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Linux Kernel Patched For "PBRSB" After Intel eIBRS CPUs Found To Be Insufficient

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  • Linux Kernel Patched For "PBRSB" After Intel eIBRS CPUs Found To Be Insufficient

    Phoronix: Linux Kernel Gets Patched For "PBRSB" After Intel eIBRS CPUs Found To Be Insufficient

    Today's busy patch Tuesday for Intel continues with the Linux kernel getting mitigated for EIBRS Post-barrier Return Stack Buffer (PBRSB). This PBRSB is the latest handling on the "CPU vulnerability nightmares front", the pull request calls it...

    https://www.phoronix.com/news/Linux-PBRSB-Mitigation

  • #2
    Just a few days ago, 5.18.15 included some changes related to retbleed that enabled IBPB in CPU that didn't have it (particularly older AMD models, as in the Bulldozer family just before Ryzen, so not so old!), therefore preventing the affected systems to boot. The issue was quickly addressed and fixed, but that kind of patches and with so many mitigations to account for nowadays... It is better to wait a bit if upgrading kernels after today's disclosure!

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    • #3
      Michael Would it be possible to test the mitigation performance impact on workloads running in virtual machines?
      Preferably with both host and guest mitigation combinations. This issue is quite complicated because QEMU/KVM CPU mitigation flags are not turned on by default.
      A comparison to native runs on the same hardware would be awesome as well, but that would generate many test cases.

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      • #4
        eIBRS found insufficient.
        Well, I'll be ...... Color me surprised (yes, irony).

        So nope. Still everything disabled until the dust from this godforsaken mess settles a bit.

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        • #5
          Unless you are a cloud provider, say no to this ever ending madness with mitigations=off

          Comment


          • #6
            Damn.. old desktop CPUs are slowly becoming paperweight. This might provide some insights on post-mitigations desktop performance as well: https://www.phoronix.com/review/xeon-skylake-retbleed
            My guess is, Skylake era ultrabooks users will soon find it difficult to even browse the web or use high productivity applications such as Teams or VS Code.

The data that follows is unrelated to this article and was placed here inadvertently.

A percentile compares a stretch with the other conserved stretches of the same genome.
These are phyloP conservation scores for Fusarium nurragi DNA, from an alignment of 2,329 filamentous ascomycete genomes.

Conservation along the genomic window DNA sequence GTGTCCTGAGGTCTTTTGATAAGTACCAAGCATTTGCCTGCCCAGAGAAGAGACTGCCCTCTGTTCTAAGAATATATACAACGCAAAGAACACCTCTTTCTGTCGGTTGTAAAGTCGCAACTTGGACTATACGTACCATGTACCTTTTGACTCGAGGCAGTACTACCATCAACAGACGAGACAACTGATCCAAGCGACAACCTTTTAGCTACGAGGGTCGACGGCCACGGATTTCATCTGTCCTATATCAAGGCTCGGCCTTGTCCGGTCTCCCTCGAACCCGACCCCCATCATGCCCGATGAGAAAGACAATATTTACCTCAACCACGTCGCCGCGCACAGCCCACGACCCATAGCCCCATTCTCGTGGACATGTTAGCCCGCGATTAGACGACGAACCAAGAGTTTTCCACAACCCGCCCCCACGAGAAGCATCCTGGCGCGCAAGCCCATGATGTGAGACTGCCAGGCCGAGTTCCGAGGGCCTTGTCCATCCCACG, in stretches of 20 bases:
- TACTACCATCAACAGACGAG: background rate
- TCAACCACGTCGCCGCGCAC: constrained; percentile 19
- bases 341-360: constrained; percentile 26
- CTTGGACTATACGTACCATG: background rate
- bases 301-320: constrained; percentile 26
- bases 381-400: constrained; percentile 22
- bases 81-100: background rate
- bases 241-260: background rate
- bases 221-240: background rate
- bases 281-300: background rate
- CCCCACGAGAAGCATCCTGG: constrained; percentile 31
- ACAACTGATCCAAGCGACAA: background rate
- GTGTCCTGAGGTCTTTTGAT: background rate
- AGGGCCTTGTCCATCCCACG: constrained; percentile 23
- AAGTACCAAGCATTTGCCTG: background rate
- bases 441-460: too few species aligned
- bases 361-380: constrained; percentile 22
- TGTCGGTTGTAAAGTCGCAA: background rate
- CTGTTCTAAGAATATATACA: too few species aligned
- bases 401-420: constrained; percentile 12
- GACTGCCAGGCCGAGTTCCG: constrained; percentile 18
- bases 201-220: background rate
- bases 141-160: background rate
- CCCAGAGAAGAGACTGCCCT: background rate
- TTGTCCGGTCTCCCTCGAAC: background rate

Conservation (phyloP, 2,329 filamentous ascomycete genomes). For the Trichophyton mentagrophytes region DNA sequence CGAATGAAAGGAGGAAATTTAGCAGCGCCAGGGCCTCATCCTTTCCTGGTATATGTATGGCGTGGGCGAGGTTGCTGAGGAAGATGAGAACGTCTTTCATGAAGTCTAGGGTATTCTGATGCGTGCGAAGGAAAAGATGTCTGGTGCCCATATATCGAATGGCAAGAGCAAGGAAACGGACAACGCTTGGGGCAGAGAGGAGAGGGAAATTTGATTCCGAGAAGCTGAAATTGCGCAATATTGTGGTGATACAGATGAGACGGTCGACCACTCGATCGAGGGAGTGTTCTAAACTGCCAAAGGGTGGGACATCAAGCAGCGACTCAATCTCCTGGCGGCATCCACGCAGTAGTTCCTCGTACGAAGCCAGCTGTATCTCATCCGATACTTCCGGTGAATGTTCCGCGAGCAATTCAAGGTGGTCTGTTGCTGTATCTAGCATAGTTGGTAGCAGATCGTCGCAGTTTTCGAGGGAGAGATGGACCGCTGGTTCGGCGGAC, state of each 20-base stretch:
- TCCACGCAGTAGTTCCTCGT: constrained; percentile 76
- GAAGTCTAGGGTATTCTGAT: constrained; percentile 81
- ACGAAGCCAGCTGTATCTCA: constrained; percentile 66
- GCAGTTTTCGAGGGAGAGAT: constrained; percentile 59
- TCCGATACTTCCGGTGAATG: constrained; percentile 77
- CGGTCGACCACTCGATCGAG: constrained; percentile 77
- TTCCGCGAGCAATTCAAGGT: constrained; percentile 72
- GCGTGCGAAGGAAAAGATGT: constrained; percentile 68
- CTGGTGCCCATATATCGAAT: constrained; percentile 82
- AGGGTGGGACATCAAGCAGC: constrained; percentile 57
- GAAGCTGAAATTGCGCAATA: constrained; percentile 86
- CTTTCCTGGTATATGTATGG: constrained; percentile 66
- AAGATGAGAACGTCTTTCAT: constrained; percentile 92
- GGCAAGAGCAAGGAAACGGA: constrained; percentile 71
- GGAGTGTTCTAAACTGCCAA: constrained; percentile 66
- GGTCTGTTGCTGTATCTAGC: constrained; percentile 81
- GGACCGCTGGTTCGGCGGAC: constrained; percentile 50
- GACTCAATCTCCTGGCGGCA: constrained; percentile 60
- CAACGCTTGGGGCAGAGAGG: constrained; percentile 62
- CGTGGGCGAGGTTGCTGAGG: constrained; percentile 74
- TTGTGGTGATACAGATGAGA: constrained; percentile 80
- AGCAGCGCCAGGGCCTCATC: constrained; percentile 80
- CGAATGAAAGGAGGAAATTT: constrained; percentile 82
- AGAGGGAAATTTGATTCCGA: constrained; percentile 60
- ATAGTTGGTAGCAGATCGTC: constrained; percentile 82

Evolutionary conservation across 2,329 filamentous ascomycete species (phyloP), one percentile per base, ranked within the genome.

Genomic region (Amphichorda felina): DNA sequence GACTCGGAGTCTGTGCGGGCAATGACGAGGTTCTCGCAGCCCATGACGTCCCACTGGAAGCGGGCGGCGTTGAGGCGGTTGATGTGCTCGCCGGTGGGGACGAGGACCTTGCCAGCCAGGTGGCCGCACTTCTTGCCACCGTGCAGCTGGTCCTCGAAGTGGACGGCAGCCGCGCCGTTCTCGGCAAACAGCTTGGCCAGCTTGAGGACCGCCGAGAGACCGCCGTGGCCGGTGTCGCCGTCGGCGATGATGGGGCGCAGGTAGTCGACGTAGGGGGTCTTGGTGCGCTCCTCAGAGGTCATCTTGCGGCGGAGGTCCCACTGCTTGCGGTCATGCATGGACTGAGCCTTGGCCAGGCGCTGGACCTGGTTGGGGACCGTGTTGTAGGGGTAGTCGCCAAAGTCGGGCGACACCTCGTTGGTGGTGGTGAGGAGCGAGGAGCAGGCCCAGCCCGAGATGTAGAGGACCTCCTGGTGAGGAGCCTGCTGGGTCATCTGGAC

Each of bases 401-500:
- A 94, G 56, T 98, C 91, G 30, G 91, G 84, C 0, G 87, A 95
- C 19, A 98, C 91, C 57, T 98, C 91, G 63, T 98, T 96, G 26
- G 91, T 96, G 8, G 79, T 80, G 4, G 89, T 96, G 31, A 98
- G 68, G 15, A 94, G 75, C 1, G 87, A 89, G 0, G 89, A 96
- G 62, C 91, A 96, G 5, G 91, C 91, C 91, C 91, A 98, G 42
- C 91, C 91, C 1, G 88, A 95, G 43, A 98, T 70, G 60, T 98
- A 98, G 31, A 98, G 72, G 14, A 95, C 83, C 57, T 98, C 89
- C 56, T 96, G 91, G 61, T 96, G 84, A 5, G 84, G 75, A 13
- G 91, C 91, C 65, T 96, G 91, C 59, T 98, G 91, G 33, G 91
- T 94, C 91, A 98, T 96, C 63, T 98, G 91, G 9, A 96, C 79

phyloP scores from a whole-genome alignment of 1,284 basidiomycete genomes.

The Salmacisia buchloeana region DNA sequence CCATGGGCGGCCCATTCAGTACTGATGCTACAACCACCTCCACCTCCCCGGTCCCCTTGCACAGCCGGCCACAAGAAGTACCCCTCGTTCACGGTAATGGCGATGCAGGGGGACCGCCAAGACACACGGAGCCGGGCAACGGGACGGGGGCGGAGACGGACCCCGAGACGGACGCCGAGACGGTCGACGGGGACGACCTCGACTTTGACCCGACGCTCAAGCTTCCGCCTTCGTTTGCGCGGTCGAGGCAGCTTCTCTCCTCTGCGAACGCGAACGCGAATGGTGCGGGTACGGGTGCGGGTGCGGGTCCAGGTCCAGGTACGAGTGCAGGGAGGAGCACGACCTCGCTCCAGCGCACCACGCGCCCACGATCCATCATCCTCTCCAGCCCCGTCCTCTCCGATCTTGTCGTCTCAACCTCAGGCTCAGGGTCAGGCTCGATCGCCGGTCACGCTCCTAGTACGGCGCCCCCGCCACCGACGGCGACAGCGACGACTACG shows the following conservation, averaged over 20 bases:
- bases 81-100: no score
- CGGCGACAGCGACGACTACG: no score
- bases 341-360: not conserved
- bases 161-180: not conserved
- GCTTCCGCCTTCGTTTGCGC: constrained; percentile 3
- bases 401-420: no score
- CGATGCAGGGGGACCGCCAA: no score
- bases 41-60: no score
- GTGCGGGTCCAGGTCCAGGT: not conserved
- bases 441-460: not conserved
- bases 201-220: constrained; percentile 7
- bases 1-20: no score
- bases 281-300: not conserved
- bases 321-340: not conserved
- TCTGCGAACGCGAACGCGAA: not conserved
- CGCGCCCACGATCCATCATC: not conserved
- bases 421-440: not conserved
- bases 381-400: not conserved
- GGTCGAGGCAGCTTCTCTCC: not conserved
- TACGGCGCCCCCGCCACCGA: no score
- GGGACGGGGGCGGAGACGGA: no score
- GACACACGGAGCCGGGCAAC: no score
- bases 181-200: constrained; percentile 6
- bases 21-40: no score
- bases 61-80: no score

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            • #7
              Originally posted by caligula View Post
              Damn.. old desktop CPUs are slowly becoming paperweight. This might provide some insights on post-mitigations desktop performance as well: https://www.phoronix.com/review/xeon-skylake-retbleed
              My guess is, Skylake era ultrabooks users will soon find it difficult to even browse the web or use high productivity applications such as Teams or VS Code.
              Yeah. I refurbish a lot of old hardware, and all modern Linux distros just slowing down on old hardware, across the board, from Debian to Mint, from 32-bit Linux 4 kernel, to newest 64-bit Linux 5 kernels. Its not just modern GUI, I guess mitigations plays the part. Security comes with performance cost.

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              • #8
                Originally posted by bobbie424242 View Post
                Unless you are a cloud provider, say no to this ever ending madness with mitigations=off
                Not if you're using the computer to browse the Internet. You're running even more untrusted code (every website you visit you didn't personally write) than cloud and virtualized infrastructures are.

                Lax hardware security is coming home to roost. Security researchers have been warning about the fallout for awful hardware security attention for decades, and more so since around 2010 when language security began to get more public attention. It is mathematically impossible for a system running Turing complete computer languages to ever have 100% accurate predictive algorithms to allow speculative execution without exploitation of the situation. No amount of mitigations will solve this problem. It's just throwing more fuel on the bonfire every iteration.

                I don't have the answer to the problem other than abandoning speculative execution entirely if you need more security.

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                • #9
                  I browse the internet, but of course I use a script blocker.

                  Comment


                  • #10
                    Originally posted by stormcrow View Post

                    Not if you're using the computer to browse the Internet. You're running even more untrusted code (every website you visit you didn't personally write) than cloud and virtualized infrastructures are.
                    .
                    all browsers have built-in mitigations by now.

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